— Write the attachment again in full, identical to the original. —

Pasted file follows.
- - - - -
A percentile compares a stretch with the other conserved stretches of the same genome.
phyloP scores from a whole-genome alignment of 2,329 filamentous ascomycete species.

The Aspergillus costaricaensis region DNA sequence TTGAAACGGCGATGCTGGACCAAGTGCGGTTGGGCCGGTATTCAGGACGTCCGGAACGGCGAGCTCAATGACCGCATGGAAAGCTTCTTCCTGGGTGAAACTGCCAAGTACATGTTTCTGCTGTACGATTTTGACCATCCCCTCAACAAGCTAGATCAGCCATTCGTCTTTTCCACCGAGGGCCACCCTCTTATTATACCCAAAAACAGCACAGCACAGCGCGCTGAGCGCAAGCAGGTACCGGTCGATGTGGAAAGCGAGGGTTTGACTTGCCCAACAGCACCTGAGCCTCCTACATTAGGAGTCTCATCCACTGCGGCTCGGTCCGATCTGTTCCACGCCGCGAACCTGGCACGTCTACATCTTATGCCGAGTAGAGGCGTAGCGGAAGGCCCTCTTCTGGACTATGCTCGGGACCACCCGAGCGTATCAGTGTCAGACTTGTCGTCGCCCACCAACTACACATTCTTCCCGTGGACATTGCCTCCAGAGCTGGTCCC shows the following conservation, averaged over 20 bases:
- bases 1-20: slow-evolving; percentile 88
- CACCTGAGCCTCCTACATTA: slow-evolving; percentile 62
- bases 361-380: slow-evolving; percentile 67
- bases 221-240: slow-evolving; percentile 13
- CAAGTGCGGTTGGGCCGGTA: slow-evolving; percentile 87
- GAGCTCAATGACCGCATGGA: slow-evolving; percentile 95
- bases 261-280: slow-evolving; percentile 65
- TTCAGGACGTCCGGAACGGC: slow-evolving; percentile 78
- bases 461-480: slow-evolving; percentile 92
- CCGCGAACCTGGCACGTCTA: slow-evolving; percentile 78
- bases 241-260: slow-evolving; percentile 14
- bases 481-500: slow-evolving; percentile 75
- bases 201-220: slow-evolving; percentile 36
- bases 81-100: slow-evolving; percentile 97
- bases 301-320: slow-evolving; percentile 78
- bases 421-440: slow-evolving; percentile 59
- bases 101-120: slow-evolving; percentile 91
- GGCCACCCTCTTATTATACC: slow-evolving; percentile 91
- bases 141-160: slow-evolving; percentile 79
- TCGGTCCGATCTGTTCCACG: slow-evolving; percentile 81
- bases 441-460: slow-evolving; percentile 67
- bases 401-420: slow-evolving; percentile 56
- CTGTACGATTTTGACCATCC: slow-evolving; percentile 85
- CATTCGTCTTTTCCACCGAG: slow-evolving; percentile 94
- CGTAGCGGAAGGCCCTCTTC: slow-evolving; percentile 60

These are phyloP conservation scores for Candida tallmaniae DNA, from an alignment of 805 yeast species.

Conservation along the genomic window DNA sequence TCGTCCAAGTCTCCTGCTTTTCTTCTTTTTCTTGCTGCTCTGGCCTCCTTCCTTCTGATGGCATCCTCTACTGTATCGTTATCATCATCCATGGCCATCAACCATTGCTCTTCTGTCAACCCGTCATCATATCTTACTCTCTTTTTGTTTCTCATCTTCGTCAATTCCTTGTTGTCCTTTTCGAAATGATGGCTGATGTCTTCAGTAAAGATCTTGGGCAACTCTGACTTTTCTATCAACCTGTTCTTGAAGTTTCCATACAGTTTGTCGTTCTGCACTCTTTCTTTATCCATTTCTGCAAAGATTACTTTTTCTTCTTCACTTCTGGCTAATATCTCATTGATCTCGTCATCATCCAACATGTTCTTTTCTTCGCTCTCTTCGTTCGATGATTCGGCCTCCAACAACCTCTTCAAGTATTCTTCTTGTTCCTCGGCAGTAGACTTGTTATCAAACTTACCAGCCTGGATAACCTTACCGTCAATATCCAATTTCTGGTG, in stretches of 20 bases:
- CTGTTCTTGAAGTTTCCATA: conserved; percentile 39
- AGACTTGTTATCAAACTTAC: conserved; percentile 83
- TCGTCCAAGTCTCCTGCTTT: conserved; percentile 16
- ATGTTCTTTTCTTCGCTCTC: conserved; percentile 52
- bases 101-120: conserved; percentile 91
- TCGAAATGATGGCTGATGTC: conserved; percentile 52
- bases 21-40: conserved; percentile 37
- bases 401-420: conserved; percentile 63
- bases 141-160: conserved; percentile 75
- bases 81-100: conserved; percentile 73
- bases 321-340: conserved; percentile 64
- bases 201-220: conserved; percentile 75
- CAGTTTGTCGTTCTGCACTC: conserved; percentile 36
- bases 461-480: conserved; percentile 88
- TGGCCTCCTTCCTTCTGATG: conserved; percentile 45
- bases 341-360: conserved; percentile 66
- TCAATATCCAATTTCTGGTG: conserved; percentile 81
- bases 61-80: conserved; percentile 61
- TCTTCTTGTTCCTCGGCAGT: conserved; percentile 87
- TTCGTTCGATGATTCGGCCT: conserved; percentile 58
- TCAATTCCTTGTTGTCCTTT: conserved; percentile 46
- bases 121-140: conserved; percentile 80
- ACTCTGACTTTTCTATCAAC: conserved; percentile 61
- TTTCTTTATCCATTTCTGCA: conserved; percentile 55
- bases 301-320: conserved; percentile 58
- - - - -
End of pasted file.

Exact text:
A percentile compares a stretch with the other conserved stretches of the same genome.
phyloP scores from a whole-genome alignment of 2,329 filamentous ascomycete species.

The Aspergillus costaricaensis region DNA sequence TTGAAACGGCGATGCTGGACCAAGTGCGGTTGGGCCGGTATTCAGGACGTCCGGAACGGCGAGCTCAATGACCGCATGGAAAGCTTCTTCCTGGGTGAAACTGCCAAGTACATGTTTCTGCTGTACGATTTTGACCATCCCCTCAACAAGCTAGATCAGCCATTCGTCTTTTCCACCGAGGGCCACCCTCTTATTATACCCAAAAACAGCACAGCACAGCGCGCTGAGCGCAAGCAGGTACCGGTCGATGTGGAAAGCGAGGGTTTGACTTGCCCAACAGCACCTGAGCCTCCTACATTAGGAGTCTCATCCACTGCGGCTCGGTCCGATCTGTTCCACGCCGCGAACCTGGCACGTCTACATCTTATGCCGAGTAGAGGCGTAGCGGAAGGCCCTCTTCTGGACTATGCTCGGGACCACCCGAGCGTATCAGTGTCAGACTTGTCGTCGCCCACCAACTACACATTCTTCCCGTGGACATTGCCTCCAGAGCTGGTCCC shows the following conservation, averaged over 20 bases:
- bases 1-20: slow-evolving; percentile 88
- CACCTGAGCCTCCTACATTA: slow-evolving; percentile 62
- bases 361-380: slow-evolving; percentile 67
- bases 221-240: slow-evolving; percentile 13
- CAAGTGCGGTTGGGCCGGTA: slow-evolving; percentile 87
- GAGCTCAATGACCGCATGGA: slow-evolving; percentile 95
- bases 261-280: slow-evolving; percentile 65
- TTCAGGACGTCCGGAACGGC: slow-evolving; percentile 78
- bases 461-480: slow-evolving; percentile 92
- CCGCGAACCTGGCACGTCTA: slow-evolving; percentile 78
- bases 241-260: slow-evolving; percentile 14
- bases 481-500: slow-evolving; percentile 75
- bases 201-220: slow-evolving; percentile 36
- bases 81-100: slow-evolving; percentile 97
- bases 301-320: slow-evolving; percentile 78
- bases 421-440: slow-evolving; percentile 59
- bases 101-120: slow-evolving; percentile 91
- GGCCACCCTCTTATTATACC: slow-evolving; percentile 91
- bases 141-160: slow-evolving; percentile 79
- TCGGTCCGATCTGTTCCACG: slow-evolving; percentile 81
- bases 441-460: slow-evolving; percentile 67
- bases 401-420: slow-evolving; percentile 56
- CTGTACGATTTTGACCATCC: slow-evolving; percentile 85
- CATTCGTCTTTTCCACCGAG: slow-evolving; percentile 94
- CGTAGCGGAAGGCCCTCTTC: slow-evolving; percentile 60

These are phyloP conservation scores for Candida tallmaniae DNA, from an alignment of 805 yeast species.

Conservation along the genomic window DNA sequence TCGTCCAAGTCTCCTGCTTTTCTTCTTTTTCTTGCTGCTCTGGCCTCCTTCCTTCTGATGGCATCCTCTACTGTATCGTTATCATCATCCATGGCCATCAACCATTGCTCTTCTGTCAACCCGTCATCATATCTTACTCTCTTTTTGTTTCTCATCTTCGTCAATTCCTTGTTGTCCTTTTCGAAATGATGGCTGATGTCTTCAGTAAAGATCTTGGGCAACTCTGACTTTTCTATCAACCTGTTCTTGAAGTTTCCATACAGTTTGTCGTTCTGCACTCTTTCTTTATCCATTTCTGCAAAGATTACTTTTTCTTCTTCACTTCTGGCTAATATCTCATTGATCTCGTCATCATCCAACATGTTCTTTTCTTCGCTCTCTTCGTTCGATGATTCGGCCTCCAACAACCTCTTCAAGTATTCTTCTTGTTCCTCGGCAGTAGACTTGTTATCAAACTTACCAGCCTGGATAACCTTACCGTCAATATCCAATTTCTGGTG, in stretches of 20 bases:
- CTGTTCTTGAAGTTTCCATA: conserved; percentile 39
- AGACTTGTTATCAAACTTAC: conserved; percentile 83
- TCGTCCAAGTCTCCTGCTTT: conserved; percentile 16
- ATGTTCTTTTCTTCGCTCTC: conserved; percentile 52
- bases 101-120: conserved; percentile 91
- TCGAAATGATGGCTGATGTC: conserved; percentile 52
- bases 21-40: conserved; percentile 37
- bases 401-420: conserved; percentile 63
- bases 141-160: conserved; percentile 75
- bases 81-100: conserved; percentile 73
- bases 321-340: conserved; percentile 64
- bases 201-220: conserved; percentile 75
- CAGTTTGTCGTTCTGCACTC: conserved; percentile 36
- bases 461-480: conserved; percentile 88
- TGGCCTCCTTCCTTCTGATG: conserved; percentile 45
- bases 341-360: conserved; percentile 66
- TCAATATCCAATTTCTGGTG: conserved; percentile 81
- bases 61-80: conserved; percentile 61
- TCTTCTTGTTCCTCGGCAGT: conserved; percentile 87
- TTCGTTCGATGATTCGGCCT: conserved; percentile 58
- TCAATTCCTTGTTGTCCTTT: conserved; percentile 46
- bases 121-140: conserved; percentile 80
- ACTCTGACTTTTCTATCAAC: conserved; percentile 61
- TTTCTTTATCCATTTCTGCA: conserved; percentile 55
- bases 301-320: conserved; percentile 58